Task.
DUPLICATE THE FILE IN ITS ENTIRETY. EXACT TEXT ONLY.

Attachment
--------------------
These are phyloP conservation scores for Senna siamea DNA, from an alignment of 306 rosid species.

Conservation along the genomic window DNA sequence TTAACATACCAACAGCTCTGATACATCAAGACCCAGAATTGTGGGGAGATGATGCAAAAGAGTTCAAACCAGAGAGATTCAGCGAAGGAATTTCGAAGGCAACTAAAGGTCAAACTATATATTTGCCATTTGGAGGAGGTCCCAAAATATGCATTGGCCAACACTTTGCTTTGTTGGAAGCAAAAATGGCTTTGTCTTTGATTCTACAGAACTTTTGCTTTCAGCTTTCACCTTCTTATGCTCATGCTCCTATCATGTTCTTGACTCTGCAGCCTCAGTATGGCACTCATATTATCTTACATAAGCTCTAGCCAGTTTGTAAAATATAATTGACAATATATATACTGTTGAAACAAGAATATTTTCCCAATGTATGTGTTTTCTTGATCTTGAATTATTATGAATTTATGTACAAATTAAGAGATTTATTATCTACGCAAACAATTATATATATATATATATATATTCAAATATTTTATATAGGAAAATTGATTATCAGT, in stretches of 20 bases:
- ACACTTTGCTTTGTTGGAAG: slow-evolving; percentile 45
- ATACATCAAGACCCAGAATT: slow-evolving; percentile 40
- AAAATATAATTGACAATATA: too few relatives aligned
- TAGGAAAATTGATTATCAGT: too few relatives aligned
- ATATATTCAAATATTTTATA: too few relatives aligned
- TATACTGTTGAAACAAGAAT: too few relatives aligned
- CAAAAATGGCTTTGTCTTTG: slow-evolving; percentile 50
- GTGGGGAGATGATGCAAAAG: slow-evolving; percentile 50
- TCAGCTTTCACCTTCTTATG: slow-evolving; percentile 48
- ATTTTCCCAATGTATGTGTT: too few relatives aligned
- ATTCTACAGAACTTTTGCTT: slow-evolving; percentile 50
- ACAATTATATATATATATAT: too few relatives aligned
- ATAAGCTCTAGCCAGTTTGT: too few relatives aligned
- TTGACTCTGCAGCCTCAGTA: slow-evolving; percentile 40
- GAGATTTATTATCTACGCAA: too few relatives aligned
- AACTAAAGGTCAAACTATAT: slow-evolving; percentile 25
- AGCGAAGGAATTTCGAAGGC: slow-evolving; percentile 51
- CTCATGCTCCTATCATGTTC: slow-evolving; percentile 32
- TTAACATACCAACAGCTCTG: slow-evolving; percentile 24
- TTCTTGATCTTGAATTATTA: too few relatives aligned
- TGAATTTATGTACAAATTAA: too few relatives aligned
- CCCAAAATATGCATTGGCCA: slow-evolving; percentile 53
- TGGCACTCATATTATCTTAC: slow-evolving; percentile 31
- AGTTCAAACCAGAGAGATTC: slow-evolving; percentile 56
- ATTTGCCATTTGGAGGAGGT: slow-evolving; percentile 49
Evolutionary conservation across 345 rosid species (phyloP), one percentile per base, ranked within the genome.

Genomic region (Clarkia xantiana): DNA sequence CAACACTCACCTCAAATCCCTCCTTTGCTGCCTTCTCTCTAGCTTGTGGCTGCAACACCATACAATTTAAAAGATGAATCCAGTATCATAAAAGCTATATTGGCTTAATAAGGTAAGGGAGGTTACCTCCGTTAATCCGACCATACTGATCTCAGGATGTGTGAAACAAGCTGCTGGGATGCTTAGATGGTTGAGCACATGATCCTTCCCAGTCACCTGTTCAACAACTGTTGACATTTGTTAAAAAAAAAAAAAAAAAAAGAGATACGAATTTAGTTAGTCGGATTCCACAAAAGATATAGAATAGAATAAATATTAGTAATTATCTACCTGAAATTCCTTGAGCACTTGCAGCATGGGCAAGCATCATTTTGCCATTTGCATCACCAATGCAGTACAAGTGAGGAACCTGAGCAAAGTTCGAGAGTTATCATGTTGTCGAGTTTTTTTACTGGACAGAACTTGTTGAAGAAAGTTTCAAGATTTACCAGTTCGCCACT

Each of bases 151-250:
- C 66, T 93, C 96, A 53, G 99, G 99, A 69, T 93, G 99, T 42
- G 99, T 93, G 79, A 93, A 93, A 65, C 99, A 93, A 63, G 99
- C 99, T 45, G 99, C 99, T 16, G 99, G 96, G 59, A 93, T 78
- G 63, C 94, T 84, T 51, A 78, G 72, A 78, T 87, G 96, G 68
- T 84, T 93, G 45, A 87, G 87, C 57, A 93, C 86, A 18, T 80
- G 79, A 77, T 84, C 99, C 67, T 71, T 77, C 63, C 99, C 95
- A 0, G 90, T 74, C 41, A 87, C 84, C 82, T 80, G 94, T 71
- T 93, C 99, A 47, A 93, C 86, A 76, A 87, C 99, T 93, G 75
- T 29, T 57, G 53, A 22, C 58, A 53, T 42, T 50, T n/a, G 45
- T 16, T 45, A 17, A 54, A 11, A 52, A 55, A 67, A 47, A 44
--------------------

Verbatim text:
These are phyloP conservation scores for Senna siamea DNA, from an alignment of 306 rosid species.

Conservation along the genomic window DNA sequence TTAACATACCAACAGCTCTGATACATCAAGACCCAGAATTGTGGGGAGATGATGCAAAAGAGTTCAAACCAGAGAGATTCAGCGAAGGAATTTCGAAGGCAACTAAAGGTCAAACTATATATTTGCCATTTGGAGGAGGTCCCAAAATATGCATTGGCCAACACTTTGCTTTGTTGGAAGCAAAAATGGCTTTGTCTTTGATTCTACAGAACTTTTGCTTTCAGCTTTCACCTTCTTATGCTCATGCTCCTATCATGTTCTTGACTCTGCAGCCTCAGTATGGCACTCATATTATCTTACATAAGCTCTAGCCAGTTTGTAAAATATAATTGACAATATATATACTGTTGAAACAAGAATATTTTCCCAATGTATGTGTTTTCTTGATCTTGAATTATTATGAATTTATGTACAAATTAAGAGATTTATTATCTACGCAAACAATTATATATATATATATATATATTCAAATATTTTATATAGGAAAATTGATTATCAGT, in stretches of 20 bases:
- ACACTTTGCTTTGTTGGAAG: slow-evolving; percentile 45
- ATACATCAAGACCCAGAATT: slow-evolving; percentile 40
- AAAATATAATTGACAATATA: too few relatives aligned
- TAGGAAAATTGATTATCAGT: too few relatives aligned
- ATATATTCAAATATTTTATA: too few relatives aligned
- TATACTGTTGAAACAAGAAT: too few relatives aligned
- CAAAAATGGCTTTGTCTTTG: slow-evolving; percentile 50
- GTGGGGAGATGATGCAAAAG: slow-evolving; percentile 50
- TCAGCTTTCACCTTCTTATG: slow-evolving; percentile 48
- ATTTTCCCAATGTATGTGTT: too few relatives aligned
- ATTCTACAGAACTTTTGCTT: slow-evolving; percentile 50
- ACAATTATATATATATATAT: too few relatives aligned
- ATAAGCTCTAGCCAGTTTGT: too few relatives aligned
- TTGACTCTGCAGCCTCAGTA: slow-evolving; percentile 40
- GAGATTTATTATCTACGCAA: too few relatives aligned
- AACTAAAGGTCAAACTATAT: slow-evolving; percentile 25
- AGCGAAGGAATTTCGAAGGC: slow-evolving; percentile 51
- CTCATGCTCCTATCATGTTC: slow-evolving; percentile 32
- TTAACATACCAACAGCTCTG: slow-evolving; percentile 24
- TTCTTGATCTTGAATTATTA: too few relatives aligned
- TGAATTTATGTACAAATTAA: too few relatives aligned
- CCCAAAATATGCATTGGCCA: slow-evolving; percentile 53
- TGGCACTCATATTATCTTAC: slow-evolving; percentile 31
- AGTTCAAACCAGAGAGATTC: slow-evolving; percentile 56
- ATTTGCCATTTGGAGGAGGT: slow-evolving; percentile 49
Evolutionary conservation across 345 rosid species (phyloP), one percentile per base, ranked within the genome.

Genomic region (Clarkia xantiana): DNA sequence CAACACTCACCTCAAATCCCTCCTTTGCTGCCTTCTCTCTAGCTTGTGGCTGCAACACCATACAATTTAAAAGATGAATCCAGTATCATAAAAGCTATATTGGCTTAATAAGGTAAGGGAGGTTACCTCCGTTAATCCGACCATACTGATCTCAGGATGTGTGAAACAAGCTGCTGGGATGCTTAGATGGTTGAGCACATGATCCTTCCCAGTCACCTGTTCAACAACTGTTGACATTTGTTAAAAAAAAAAAAAAAAAAAGAGATACGAATTTAGTTAGTCGGATTCCACAAAAGATATAGAATAGAATAAATATTAGTAATTATCTACCTGAAATTCCTTGAGCACTTGCAGCATGGGCAAGCATCATTTTGCCATTTGCATCACCAATGCAGTACAAGTGAGGAACCTGAGCAAAGTTCGAGAGTTATCATGTTGTCGAGTTTTTTTACTGGACAGAACTTGTTGAAGAAAGTTTCAAGATTTACCAGTTCGCCACT

Each of bases 151-250:
- C 66, T 93, C 96, A 53, G 99, G 99, A 69, T 93, G 99, T 42
- G 99, T 93, G 79, A 93, A 93, A 65, C 99, A 93, A 63, G 99
- C 99, T 45, G 99, C 99, T 16, G 99, G 96, G 59, A 93, T 78
- G 63, C 94, T 84, T 51, A 78, G 72, A 78, T 87, G 96, G 68
- T 84, T 93, G 45, A 87, G 87, C 57, A 93, C 86, A 18, T 80
- G 79, A 77, T 84, C 99, C 67, T 71, T 77, C 63, C 99, C 95
- A 0, G 90, T 74, C 41, A 87, C 84, C 82, T 80, G 94, T 71
- T 93, C 99, A 47, A 93, C 86, A 76, A 87, C 99, T 93, G 75
- T 29, T 57, G 53, A 22, C 58, A 53, T 42, T 50, T n/a, G 45
- T 16, T 45, A 17, A 54, A 11, A 52, A 55, A 67, A 47, A 44